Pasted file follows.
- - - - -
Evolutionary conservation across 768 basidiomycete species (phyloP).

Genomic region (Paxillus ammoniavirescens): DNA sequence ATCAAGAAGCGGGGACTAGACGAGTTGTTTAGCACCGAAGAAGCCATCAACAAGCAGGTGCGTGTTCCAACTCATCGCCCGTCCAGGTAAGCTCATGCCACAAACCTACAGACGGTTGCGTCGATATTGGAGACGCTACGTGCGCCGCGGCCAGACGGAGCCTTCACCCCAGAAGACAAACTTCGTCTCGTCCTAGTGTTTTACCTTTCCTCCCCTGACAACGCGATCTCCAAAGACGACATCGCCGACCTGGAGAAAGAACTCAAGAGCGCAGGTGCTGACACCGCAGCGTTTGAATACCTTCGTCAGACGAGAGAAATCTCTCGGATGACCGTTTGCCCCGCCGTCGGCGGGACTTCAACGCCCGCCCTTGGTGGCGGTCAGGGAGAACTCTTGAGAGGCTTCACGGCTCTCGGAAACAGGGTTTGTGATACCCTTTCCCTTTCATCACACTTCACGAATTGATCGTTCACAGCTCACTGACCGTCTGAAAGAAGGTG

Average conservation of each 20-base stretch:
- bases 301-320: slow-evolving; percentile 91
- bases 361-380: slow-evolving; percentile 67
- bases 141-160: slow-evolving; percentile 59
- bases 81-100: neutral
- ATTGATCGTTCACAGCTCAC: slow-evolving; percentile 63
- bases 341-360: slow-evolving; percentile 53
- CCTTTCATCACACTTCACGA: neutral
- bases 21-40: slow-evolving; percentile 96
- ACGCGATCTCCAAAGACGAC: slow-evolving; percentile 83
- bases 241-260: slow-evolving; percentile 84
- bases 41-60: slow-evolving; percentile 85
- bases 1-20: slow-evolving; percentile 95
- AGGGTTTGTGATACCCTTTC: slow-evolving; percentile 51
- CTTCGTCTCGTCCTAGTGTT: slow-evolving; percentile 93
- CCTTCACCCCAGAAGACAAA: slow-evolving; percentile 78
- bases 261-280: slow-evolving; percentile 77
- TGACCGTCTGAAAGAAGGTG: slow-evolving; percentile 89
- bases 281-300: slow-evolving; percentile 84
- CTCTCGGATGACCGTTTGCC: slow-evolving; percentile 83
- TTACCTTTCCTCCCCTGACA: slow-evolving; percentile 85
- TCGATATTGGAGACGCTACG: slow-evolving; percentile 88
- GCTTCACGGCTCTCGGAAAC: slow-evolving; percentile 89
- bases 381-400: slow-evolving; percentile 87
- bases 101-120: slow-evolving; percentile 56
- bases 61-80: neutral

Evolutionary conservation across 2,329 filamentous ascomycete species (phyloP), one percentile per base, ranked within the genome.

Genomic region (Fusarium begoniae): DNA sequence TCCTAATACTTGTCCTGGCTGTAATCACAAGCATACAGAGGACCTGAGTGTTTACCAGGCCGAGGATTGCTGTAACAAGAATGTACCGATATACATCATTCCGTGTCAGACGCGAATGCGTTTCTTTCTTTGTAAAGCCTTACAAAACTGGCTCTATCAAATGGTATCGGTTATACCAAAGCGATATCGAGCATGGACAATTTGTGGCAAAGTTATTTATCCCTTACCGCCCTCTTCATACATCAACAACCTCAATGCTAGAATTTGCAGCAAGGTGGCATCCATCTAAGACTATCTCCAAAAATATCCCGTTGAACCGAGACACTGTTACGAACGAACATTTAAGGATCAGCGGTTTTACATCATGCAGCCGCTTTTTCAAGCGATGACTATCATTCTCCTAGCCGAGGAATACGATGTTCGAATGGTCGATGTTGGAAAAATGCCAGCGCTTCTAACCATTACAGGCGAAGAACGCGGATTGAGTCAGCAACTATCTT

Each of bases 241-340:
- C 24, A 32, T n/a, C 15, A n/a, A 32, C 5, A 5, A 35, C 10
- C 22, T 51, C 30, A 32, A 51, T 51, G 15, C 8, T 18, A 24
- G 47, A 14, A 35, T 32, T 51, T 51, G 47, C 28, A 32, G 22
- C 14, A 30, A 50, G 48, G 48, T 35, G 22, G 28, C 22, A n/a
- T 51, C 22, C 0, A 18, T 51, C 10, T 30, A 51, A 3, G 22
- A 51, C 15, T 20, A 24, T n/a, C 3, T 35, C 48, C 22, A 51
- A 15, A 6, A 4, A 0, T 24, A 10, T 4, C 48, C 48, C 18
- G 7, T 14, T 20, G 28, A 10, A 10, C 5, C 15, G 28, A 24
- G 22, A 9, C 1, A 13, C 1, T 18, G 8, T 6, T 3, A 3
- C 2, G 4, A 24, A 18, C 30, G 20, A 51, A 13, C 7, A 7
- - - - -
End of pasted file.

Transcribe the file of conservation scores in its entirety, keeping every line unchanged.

Evolutionary conservation across 768 basidiomycete species (phyloP).

Genomic region (Paxillus ammoniavirescens): DNA sequence ATCAAGAAGCGGGGACTAGACGAGTTGTTTAGCACCGAAGAAGCCATCAACAAGCAGGTGCGTGTTCCAACTCATCGCCCGTCCAGGTAAGCTCATGCCACAAACCTACAGACGGTTGCGTCGATATTGGAGACGCTACGTGCGCCGCGGCCAGACGGAGCCTTCACCCCAGAAGACAAACTTCGTCTCGTCCTAGTGTTTTACCTTTCCTCCCCTGACAACGCGATCTCCAAAGACGACATCGCCGACCTGGAGAAAGAACTCAAGAGCGCAGGTGCTGACACCGCAGCGTTTGAATACCTTCGTCAGACGAGAGAAATCTCTCGGATGACCGTTTGCCCCGCCGTCGGCGGGACTTCAACGCCCGCCCTTGGTGGCGGTCAGGGAGAACTCTTGAGAGGCTTCACGGCTCTCGGAAACAGGGTTTGTGATACCCTTTCCCTTTCATCACACTTCACGAATTGATCGTTCACAGCTCACTGACCGTCTGAAAGAAGGTG

Average conservation of each 20-base stretch:
- bases 301-320: slow-evolving; percentile 91
- bases 361-380: slow-evolving; percentile 67
- bases 141-160: slow-evolving; percentile 59
- bases 81-100: neutral
- ATTGATCGTTCACAGCTCAC: slow-evolving; percentile 63
- bases 341-360: slow-evolving; percentile 53
- CCTTTCATCACACTTCACGA: neutral
- bases 21-40: slow-evolving; percentile 96
- ACGCGATCTCCAAAGACGAC: slow-evolving; percentile 83
- bases 241-260: slow-evolving; percentile 84
- bases 41-60: slow-evolving; percentile 85
- bases 1-20: slow-evolving; percentile 95
- AGGGTTTGTGATACCCTTTC: slow-evolving; percentile 51
- CTTCGTCTCGTCCTAGTGTT: slow-evolving; percentile 93
- CCTTCACCCCAGAAGACAAA: slow-evolving; percentile 78
- bases 261-280: slow-evolving; percentile 77
- TGACCGTCTGAAAGAAGGTG: slow-evolving; percentile 89
- bases 281-300: slow-evolving; percentile 84
- CTCTCGGATGACCGTTTGCC: slow-evolving; percentile 83
- TTACCTTTCCTCCCCTGACA: slow-evolving; percentile 85
- TCGATATTGGAGACGCTACG: slow-evolving; percentile 88
- GCTTCACGGCTCTCGGAAAC: slow-evolving; percentile 89
- bases 381-400: slow-evolving; percentile 87
- bases 101-120: slow-evolving; percentile 56
- bases 61-80: neutral

Evolutionary conservation across 2,329 filamentous ascomycete species (phyloP), one percentile per base, ranked within the genome.

Genomic region (Fusarium begoniae): DNA sequence TCCTAATACTTGTCCTGGCTGTAATCACAAGCATACAGAGGACCTGAGTGTTTACCAGGCCGAGGATTGCTGTAACAAGAATGTACCGATATACATCATTCCGTGTCAGACGCGAATGCGTTTCTTTCTTTGTAAAGCCTTACAAAACTGGCTCTATCAAATGGTATCGGTTATACCAAAGCGATATCGAGCATGGACAATTTGTGGCAAAGTTATTTATCCCTTACCGCCCTCTTCATACATCAACAACCTCAATGCTAGAATTTGCAGCAAGGTGGCATCCATCTAAGACTATCTCCAAAAATATCCCGTTGAACCGAGACACTGTTACGAACGAACATTTAAGGATCAGCGGTTTTACATCATGCAGCCGCTTTTTCAAGCGATGACTATCATTCTCCTAGCCGAGGAATACGATGTTCGAATGGTCGATGTTGGAAAAATGCCAGCGCTTCTAACCATTACAGGCGAAGAACGCGGATTGAGTCAGCAACTATCTT

Each of bases 241-340:
- C 24, A 32, T n/a, C 15, A n/a, A 32, C 5, A 5, A 35, C 10
- C 22, T 51, C 30, A 32, A 51, T 51, G 15, C 8, T 18, A 24
- G 47, A 14, A 35, T 32, T 51, T 51, G 47, C 28, A 32, G 22
- C 14, A 30, A 50, G 48, G 48, T 35, G 22, G 28, C 22, A n/a
- T 51, C 22, C 0, A 18, T 51, C 10, T 30, A 51, A 3, G 22
- A 51, C 15, T 20, A 24, T n/a, C 3, T 35, C 48, C 22, A 51
- A 15, A 6, A 4, A 0, T 24, A 10, T 4, C 48, C 48, C 18
- G 7, T 14, T 20, G 28, A 10, A 10, C 5, C 15, G 28, A 24
- G 22, A 9, C 1, A 13, C 1, T 18, G 8, T 6, T 3, A 3
- C 2, G 4, A 24, A 18, C 30, G 20, A 51, A 13, C 7, A 7